1949
Scandalizing herself, Ingrid Bergman became pregnant by her lover - Italian Neo-Realist film-maker Roberto Rossellini - while they were both married at the time. She had met director Rossellini on the set of Stromboli (1950, It./US) when her affair began. The child was delivered out-of-wedlock in February of 1950, three months before their marriage in May, 1950. [Bergman's husband had refused to grant her a divorce in time to make her forthcoming child with Rossellini ‘legitimate.’] The scandal began when she lied to prominent gossip columnist Hedda Hopper in June of 1949 about a rumored pregnancy. Everything erupted on December 12, 1949 when Louella Parsons 'scooped' the story regarding the pregnancy ("INGRID BERGMAN EXPECTING BABY"). Bergman was branded as "Hollywood's apostle of degradation," denounced by senators on the US Senate floor, religious leaders, and citizens' groups, and was forced to move away from the US. Eventually, the two had three children together (Renato or "Robin", and twin daughters Isabella and Isotta), and she was not vindicated until receiving the Best Actress Oscar award for Anastasia (1956), when she made a comeback and returned to Hollywood.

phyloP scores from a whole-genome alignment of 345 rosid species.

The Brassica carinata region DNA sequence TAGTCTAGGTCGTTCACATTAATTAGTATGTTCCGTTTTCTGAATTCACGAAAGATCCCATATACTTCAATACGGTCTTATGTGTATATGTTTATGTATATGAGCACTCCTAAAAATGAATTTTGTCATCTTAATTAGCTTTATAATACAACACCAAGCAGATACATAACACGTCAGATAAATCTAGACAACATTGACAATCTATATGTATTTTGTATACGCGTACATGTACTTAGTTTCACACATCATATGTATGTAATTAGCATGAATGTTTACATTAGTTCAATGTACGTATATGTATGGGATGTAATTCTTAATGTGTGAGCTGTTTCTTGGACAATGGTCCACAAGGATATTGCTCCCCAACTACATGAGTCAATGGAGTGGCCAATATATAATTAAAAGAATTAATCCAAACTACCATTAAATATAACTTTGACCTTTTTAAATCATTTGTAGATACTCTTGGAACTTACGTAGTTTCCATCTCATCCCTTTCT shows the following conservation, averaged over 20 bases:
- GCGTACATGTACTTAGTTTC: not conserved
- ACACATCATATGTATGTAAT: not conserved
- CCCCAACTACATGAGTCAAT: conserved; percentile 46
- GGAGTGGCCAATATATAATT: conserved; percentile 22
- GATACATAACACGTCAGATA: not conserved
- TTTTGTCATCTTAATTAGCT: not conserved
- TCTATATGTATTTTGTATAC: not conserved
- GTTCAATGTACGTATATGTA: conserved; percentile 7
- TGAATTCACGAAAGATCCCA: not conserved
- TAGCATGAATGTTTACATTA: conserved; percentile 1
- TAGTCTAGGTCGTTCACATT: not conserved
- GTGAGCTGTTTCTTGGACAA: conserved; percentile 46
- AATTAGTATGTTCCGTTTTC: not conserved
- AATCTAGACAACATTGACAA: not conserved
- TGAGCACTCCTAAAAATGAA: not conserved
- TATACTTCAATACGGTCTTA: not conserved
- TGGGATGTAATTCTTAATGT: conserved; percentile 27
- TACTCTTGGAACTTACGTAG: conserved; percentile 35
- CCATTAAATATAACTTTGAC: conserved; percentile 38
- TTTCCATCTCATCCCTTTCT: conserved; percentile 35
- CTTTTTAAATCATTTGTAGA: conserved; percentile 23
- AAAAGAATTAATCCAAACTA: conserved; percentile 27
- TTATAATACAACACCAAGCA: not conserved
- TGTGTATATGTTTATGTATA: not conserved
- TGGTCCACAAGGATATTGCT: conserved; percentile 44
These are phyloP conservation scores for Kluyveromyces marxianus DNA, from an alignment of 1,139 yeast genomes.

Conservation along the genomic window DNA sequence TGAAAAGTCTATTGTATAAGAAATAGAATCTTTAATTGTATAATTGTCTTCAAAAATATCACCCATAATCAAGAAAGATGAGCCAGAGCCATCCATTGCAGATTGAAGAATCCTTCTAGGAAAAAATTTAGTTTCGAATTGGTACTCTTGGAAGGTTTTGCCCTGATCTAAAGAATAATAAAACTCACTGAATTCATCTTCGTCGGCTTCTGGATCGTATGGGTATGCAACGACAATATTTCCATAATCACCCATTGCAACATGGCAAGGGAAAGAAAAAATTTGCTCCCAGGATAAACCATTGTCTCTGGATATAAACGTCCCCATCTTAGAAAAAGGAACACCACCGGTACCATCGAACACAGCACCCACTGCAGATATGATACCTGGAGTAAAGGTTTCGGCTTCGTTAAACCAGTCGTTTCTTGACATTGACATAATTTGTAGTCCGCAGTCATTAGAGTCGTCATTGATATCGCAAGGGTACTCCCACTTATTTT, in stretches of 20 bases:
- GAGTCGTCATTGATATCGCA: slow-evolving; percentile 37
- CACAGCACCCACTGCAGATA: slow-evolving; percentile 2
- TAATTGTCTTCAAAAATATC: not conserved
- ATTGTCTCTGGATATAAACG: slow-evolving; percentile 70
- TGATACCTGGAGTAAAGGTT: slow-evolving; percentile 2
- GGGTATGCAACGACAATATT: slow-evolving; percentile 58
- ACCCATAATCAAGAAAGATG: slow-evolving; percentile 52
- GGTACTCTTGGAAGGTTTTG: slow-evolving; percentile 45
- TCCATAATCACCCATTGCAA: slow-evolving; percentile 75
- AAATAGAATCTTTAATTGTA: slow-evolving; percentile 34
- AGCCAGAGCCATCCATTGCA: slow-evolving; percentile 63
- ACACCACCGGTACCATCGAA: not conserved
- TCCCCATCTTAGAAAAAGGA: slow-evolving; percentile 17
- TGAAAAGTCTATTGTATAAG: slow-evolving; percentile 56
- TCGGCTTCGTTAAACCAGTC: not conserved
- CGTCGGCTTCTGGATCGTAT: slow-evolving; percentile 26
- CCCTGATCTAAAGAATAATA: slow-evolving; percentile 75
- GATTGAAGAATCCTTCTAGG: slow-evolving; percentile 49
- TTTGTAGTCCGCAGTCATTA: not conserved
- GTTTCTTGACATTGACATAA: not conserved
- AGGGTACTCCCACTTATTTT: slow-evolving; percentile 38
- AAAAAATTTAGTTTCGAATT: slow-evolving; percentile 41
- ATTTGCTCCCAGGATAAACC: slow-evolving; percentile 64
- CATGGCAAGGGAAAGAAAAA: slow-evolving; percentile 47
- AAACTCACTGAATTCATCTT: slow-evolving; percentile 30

1949
Frequent RKO anti-hero actor Robert Mitchum was arrested of marijuana possession charges in 1948 (with American film actress Lila Leeds), and after his highly-publicized felony conviction served 43 days at a California prison farm in early 1949. [She served 60 days and was sentenced to five years probation.] Ultimately, his conviction was overturned in 1951 by the LA Court and DA when it was claimed that the arrest was part of a sting operation set-up. To capitalize on the notorious arrest, it became part of the plot of She Shoulda Said 'No'! (1949), a semi-autobiographical exploitation film distributed by the notorious marketer Kroger Babb, and starring Lila Leeds.